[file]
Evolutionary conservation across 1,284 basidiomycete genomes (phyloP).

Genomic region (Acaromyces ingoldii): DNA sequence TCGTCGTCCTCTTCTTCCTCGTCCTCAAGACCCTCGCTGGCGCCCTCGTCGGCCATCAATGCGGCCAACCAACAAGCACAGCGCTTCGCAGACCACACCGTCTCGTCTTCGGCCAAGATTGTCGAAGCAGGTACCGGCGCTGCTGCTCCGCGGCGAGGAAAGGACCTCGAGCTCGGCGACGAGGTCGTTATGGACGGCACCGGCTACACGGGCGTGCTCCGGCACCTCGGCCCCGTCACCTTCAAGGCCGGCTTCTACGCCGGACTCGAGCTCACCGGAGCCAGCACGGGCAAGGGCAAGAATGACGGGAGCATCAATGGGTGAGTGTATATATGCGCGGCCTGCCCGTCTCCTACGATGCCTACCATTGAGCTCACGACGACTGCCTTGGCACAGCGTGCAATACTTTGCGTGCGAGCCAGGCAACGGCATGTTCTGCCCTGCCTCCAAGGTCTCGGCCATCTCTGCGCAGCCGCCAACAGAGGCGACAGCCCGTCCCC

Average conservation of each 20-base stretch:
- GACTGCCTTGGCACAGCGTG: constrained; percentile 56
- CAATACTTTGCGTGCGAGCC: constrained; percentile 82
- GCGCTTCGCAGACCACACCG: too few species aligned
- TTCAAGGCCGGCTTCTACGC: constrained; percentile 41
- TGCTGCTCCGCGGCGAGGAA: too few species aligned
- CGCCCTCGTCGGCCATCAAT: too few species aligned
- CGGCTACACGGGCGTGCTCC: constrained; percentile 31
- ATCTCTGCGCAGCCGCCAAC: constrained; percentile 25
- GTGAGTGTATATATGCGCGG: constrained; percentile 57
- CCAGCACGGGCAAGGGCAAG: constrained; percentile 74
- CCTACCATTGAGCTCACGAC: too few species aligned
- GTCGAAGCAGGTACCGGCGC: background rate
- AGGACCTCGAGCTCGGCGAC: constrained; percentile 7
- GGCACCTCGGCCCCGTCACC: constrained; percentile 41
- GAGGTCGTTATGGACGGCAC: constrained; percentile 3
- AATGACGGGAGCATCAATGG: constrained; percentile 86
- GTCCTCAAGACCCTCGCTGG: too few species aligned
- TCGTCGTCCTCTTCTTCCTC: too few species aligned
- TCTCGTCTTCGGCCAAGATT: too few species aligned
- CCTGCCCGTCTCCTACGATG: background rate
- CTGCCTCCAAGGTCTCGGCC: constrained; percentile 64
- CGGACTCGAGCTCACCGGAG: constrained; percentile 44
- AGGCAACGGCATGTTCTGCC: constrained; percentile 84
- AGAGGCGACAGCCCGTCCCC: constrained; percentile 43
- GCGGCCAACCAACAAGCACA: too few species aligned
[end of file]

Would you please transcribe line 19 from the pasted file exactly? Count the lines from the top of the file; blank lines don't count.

- AATGACGGGAGCATCAATGG: constrained; percentile 86